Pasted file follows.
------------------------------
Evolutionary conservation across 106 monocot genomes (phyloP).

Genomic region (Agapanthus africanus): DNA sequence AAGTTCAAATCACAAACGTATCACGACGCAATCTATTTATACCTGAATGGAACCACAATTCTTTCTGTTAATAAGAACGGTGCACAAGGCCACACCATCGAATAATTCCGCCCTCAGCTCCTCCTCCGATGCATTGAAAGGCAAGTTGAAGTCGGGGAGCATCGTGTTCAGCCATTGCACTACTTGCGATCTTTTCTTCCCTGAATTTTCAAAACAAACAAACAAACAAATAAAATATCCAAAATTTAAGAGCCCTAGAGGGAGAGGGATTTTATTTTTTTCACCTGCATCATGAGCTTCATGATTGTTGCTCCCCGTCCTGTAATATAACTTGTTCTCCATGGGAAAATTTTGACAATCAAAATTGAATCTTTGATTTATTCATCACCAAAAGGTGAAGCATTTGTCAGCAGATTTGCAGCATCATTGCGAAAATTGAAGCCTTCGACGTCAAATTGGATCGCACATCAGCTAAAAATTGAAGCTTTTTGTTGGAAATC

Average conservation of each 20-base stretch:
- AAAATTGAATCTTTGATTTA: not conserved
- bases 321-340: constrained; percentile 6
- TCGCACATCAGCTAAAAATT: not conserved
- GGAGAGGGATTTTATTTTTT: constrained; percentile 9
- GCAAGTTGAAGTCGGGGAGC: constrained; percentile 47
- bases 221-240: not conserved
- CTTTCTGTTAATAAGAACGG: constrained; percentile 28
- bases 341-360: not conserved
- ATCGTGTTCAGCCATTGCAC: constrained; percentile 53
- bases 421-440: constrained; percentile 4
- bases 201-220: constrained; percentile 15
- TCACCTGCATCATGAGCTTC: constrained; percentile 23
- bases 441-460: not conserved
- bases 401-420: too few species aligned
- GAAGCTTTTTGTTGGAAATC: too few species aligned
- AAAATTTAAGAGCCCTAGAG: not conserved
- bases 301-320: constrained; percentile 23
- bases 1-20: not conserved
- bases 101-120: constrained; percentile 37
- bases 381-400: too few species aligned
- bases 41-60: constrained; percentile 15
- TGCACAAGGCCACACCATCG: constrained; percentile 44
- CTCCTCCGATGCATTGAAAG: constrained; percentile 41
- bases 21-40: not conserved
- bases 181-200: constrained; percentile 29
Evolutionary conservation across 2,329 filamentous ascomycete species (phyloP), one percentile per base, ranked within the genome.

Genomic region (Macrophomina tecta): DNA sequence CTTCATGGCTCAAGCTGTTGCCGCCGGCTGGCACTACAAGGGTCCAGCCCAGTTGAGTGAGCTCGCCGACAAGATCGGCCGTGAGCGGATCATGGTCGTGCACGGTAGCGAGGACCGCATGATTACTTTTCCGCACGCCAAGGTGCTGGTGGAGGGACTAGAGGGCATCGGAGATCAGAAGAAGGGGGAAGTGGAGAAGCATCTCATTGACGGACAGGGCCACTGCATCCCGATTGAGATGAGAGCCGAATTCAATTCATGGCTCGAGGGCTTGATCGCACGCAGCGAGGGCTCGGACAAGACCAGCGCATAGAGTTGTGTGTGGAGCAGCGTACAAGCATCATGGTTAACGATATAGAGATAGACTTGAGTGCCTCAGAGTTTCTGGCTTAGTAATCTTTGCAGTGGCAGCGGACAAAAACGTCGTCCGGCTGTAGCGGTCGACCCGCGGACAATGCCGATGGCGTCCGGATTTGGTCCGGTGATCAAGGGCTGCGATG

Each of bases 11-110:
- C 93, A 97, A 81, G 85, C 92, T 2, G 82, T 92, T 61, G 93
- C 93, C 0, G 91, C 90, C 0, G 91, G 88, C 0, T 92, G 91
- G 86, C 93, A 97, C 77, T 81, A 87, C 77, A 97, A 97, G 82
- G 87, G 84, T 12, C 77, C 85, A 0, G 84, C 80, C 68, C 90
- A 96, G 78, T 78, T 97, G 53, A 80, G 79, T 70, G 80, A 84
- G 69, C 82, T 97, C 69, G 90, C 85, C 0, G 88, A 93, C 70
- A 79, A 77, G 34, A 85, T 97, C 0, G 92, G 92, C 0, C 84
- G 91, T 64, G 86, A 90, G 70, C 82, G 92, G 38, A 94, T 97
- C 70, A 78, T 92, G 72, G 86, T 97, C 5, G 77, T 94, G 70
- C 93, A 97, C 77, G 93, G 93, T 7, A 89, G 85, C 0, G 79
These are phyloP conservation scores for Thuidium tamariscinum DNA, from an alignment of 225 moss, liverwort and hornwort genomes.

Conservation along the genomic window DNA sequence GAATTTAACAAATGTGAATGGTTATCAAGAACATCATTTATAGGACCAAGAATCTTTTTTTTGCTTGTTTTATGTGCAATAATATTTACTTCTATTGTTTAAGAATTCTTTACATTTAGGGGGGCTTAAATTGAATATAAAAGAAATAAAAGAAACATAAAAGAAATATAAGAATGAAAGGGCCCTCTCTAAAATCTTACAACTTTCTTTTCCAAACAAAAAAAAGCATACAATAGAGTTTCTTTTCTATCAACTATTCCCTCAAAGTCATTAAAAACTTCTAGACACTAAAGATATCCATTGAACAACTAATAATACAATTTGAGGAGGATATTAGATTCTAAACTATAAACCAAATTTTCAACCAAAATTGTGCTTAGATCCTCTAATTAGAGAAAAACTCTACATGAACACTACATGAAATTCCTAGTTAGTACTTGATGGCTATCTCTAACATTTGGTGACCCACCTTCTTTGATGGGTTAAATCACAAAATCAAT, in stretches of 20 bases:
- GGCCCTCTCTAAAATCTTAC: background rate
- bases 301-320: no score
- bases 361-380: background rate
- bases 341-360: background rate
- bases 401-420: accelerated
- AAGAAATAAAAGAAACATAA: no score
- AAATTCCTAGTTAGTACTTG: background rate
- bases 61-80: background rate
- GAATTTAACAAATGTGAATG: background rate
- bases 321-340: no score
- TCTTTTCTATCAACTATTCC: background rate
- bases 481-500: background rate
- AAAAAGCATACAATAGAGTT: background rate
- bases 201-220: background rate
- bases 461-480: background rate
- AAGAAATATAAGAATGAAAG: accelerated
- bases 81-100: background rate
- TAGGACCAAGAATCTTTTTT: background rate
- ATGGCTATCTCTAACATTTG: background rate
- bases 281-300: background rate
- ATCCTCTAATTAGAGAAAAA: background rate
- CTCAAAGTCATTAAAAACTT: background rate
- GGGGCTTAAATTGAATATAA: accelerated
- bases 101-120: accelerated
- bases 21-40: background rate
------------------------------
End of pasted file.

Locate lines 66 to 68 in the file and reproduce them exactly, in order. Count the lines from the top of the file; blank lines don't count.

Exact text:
- GGGGCTTAAATTGAATATAA: accelerated
- bases 101-120: accelerated
- bases 21-40: background rate